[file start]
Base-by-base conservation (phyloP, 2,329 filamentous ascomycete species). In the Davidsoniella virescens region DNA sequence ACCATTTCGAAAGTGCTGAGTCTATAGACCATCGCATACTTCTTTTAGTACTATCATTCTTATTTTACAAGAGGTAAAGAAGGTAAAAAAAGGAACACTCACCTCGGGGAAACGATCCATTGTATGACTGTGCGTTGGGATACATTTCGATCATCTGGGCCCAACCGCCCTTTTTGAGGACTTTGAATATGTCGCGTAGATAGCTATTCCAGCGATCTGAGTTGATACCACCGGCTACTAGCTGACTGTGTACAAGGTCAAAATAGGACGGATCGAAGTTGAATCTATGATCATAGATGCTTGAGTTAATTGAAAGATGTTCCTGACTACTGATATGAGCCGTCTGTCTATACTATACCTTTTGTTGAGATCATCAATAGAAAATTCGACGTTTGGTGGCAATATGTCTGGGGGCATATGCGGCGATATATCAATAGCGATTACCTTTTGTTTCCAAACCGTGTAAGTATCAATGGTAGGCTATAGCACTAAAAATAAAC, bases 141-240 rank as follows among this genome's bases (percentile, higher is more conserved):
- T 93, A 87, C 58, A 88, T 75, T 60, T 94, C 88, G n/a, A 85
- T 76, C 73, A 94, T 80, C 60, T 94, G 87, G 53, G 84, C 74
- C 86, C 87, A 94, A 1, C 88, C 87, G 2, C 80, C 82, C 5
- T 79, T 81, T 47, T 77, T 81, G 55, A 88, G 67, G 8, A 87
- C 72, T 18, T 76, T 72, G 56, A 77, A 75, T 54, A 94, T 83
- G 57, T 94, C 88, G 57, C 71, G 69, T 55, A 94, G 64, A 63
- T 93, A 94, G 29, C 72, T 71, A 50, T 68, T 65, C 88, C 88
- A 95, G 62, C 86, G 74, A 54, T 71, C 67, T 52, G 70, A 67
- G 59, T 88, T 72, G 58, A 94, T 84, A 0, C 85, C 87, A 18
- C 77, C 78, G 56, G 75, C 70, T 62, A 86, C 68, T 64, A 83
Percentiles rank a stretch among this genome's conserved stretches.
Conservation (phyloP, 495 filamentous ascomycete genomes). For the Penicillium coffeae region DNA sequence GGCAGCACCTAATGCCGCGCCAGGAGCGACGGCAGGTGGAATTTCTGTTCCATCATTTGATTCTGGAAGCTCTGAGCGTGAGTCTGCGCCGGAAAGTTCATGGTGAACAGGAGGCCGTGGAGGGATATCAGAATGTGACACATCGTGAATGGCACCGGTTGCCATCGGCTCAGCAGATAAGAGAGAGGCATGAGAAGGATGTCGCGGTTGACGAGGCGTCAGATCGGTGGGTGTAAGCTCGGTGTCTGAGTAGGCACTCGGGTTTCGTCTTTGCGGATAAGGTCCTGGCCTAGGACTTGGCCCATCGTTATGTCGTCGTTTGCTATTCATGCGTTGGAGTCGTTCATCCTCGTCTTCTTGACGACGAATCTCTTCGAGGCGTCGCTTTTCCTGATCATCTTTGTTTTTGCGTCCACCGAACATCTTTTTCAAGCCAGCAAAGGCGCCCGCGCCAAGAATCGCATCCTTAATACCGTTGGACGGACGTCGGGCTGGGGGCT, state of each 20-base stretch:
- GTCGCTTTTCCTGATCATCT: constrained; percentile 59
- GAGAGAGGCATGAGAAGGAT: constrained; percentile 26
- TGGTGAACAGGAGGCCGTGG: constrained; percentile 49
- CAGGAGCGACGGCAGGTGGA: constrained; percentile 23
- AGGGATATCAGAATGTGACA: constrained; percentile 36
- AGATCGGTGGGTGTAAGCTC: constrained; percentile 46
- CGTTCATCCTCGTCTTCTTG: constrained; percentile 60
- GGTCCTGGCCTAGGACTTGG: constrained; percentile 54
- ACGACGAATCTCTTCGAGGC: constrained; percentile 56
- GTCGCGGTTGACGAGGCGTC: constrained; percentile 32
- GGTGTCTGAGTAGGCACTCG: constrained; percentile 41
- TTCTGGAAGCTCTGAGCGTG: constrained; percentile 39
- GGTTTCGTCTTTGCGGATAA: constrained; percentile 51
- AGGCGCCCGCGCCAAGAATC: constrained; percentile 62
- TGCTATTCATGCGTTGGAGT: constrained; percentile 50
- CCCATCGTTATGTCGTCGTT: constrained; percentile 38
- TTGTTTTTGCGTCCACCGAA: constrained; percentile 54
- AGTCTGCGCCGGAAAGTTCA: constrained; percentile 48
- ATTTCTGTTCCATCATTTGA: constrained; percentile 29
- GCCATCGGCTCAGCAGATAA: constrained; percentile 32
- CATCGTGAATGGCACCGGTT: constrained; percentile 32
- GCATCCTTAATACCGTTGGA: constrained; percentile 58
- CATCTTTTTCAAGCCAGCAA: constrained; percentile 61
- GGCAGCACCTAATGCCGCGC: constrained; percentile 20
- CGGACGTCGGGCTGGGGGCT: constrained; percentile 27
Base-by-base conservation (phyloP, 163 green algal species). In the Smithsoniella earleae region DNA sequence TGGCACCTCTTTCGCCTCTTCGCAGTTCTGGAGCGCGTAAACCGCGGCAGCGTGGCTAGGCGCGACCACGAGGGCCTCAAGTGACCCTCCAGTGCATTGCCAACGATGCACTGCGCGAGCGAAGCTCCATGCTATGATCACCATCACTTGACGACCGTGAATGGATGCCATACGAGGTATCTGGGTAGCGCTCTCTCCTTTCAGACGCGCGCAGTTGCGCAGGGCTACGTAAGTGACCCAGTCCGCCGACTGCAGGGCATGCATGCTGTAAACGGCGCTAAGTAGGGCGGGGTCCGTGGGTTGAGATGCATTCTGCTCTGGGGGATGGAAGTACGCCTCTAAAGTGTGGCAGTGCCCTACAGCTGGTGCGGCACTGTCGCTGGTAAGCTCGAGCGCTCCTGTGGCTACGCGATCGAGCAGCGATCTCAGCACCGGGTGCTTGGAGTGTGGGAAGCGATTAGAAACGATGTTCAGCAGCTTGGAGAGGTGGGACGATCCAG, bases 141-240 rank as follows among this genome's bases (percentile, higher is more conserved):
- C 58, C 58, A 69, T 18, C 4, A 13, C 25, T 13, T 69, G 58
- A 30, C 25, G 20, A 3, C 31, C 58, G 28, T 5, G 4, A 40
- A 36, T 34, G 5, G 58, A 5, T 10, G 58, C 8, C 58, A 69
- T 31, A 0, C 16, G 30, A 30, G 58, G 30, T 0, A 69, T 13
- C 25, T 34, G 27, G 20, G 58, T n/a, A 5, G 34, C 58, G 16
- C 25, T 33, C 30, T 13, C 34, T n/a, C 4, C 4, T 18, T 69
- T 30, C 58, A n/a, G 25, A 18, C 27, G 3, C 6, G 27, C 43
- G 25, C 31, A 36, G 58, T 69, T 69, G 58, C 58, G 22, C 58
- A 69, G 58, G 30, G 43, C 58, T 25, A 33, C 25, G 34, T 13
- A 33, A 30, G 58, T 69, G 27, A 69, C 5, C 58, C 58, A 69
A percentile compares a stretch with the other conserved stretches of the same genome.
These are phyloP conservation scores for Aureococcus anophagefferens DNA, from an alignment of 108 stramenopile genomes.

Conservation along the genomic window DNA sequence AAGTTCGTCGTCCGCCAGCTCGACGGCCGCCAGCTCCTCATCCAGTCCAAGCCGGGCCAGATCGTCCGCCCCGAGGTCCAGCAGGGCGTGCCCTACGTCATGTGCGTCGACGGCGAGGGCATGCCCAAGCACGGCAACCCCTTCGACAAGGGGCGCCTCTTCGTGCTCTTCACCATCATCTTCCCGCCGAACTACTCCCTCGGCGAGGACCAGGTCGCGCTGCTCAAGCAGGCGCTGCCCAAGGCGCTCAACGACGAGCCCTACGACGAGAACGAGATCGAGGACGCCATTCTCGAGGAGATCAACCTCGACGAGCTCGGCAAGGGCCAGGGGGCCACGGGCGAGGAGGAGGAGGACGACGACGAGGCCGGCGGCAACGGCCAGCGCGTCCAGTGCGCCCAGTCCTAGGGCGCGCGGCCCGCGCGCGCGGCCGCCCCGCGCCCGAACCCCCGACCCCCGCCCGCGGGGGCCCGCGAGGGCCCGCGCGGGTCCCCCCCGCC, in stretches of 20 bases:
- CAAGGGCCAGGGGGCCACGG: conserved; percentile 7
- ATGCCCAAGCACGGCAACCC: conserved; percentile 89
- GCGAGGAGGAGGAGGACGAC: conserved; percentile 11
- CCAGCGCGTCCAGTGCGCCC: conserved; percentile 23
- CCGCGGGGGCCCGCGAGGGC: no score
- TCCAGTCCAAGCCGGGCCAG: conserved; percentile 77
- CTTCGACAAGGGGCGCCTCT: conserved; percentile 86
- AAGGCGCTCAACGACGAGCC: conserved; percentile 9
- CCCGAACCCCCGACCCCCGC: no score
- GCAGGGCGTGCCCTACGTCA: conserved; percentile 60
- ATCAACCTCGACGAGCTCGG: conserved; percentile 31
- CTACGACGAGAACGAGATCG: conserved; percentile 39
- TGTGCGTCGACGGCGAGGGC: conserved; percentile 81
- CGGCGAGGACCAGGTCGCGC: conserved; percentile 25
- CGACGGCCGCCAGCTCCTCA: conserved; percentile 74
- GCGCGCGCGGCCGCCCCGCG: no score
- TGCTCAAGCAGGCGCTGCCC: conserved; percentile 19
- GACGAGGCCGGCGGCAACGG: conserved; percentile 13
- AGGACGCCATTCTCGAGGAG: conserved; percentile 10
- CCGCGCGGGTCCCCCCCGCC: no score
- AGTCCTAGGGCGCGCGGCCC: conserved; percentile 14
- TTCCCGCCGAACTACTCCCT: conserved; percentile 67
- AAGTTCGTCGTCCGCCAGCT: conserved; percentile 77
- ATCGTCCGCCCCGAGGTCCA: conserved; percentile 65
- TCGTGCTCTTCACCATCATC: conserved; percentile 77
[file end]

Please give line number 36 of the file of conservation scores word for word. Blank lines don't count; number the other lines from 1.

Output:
- CATCTTTTTCAAGCCAGCAA: constrained; percentile 61